Expanding Existing Farmland Would Benefit Climate
With worldwide food production expected to double by 2050, it’s almost inevitable that agriculture is going to have to expand in a warming world with a growing population. A new study suggests that if new farmland is created carefully, billions of tons of carbon emissions could be saved.
In many places across the globe, new farmland is carved out of forests and other environmentally sensitive areas, the clear-cutting of which releases carbon into the atmosphere. When left intact, biologically diverse forests store vast amounts of carbon and provide habitat, water filtration and numerous other benefits known as “ecosystem services.” When replaced by farms, the carbon storage and benefits are lost.
A farm in Boulder, Colo.
Credit: Bo Isogna/flickr
The new study, by a University of Minnesota team led by Justin Andrew Johnson, shows that about 6 billion tons of carbon can be saved worldwide — 350 million tons of that from the U.S. — by expanding agriculture on the edges of regions that are already heavily farmed and confining new farming to specific areas across the globe.
To put that into perspective, Brazilian researchers estimate that logging in the Amazon results in the loss of 54 million tons of stored carbon annually, according to a study published in July. Tropical deforestation worldwide is estimated to release 1.5 billion tons of carbon into the atmosphere annually, according to a 2007 study.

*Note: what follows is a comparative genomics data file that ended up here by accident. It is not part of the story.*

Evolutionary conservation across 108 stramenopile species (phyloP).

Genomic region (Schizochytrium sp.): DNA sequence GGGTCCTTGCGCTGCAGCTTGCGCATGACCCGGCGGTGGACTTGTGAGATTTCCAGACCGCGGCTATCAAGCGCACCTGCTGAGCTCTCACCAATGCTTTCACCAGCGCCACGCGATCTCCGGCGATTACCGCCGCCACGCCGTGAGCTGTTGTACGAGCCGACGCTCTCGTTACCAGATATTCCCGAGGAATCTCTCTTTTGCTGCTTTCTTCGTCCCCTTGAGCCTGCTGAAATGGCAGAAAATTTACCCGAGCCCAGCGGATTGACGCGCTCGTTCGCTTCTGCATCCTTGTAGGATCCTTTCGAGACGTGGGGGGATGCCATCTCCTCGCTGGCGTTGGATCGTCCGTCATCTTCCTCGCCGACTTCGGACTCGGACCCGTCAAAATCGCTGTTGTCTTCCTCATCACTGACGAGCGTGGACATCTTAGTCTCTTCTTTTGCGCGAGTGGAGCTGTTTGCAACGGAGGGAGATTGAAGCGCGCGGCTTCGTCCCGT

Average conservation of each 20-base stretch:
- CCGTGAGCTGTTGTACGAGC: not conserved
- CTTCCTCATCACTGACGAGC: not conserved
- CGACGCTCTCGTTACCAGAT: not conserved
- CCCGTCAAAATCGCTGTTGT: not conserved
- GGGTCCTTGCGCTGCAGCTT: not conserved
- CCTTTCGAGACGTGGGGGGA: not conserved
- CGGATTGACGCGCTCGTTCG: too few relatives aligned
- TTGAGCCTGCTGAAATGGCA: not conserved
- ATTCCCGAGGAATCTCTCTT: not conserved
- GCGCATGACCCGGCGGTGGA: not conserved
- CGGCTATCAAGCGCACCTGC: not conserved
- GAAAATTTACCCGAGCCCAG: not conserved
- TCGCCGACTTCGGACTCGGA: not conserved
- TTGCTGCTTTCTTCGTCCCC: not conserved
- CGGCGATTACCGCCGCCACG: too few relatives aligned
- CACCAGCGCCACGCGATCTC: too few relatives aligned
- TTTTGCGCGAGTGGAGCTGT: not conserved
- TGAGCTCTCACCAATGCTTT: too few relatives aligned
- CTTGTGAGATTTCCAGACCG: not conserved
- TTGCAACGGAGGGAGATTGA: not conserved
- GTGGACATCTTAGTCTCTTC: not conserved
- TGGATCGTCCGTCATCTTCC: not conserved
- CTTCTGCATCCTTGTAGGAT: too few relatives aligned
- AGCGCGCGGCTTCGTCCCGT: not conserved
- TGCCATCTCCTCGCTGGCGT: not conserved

“We found in our study that carefully locating where agriculture should expand has a large impact on the amount of carbon storage that will be lost,” Johnson said via email. “The loss of carbon storage, in turn, affects how severe climate change will be.
“A changing climate may also make meeting future calorie demands more difficult by lowering yields,” he said. “Our study did not address how agriculture will have to adapt to this last effect, but did show how important it is to consider carbon storage costs when expanding cropland. If policymakers and land owners expand in the way we identified, climate change damages (to society) will be reduced by approximately $1 trillion.”
Johnson and his team set out to find regions where the most food in terms of consumable calories can be grown relative to the amount of carbon stored there, a figure called crop advantage. The team placed a value on carbon storage potential using a figure called the social cost of carbon, which puts a price tag — about $37 — on the damage society sustains from each ton of carbon dioxide released into the atmosphere. The team labeled the current approach of farming where crop advantage isn’t necessarily taken into account the “business as usual” approach.
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The regions best suited for agricultural expansion are areas on the edges of regions that are already heavily farmed, the team found. That’s because the expanding existing farmland along its edges produces more calories while limiting the loss of carbon from woodland destruction.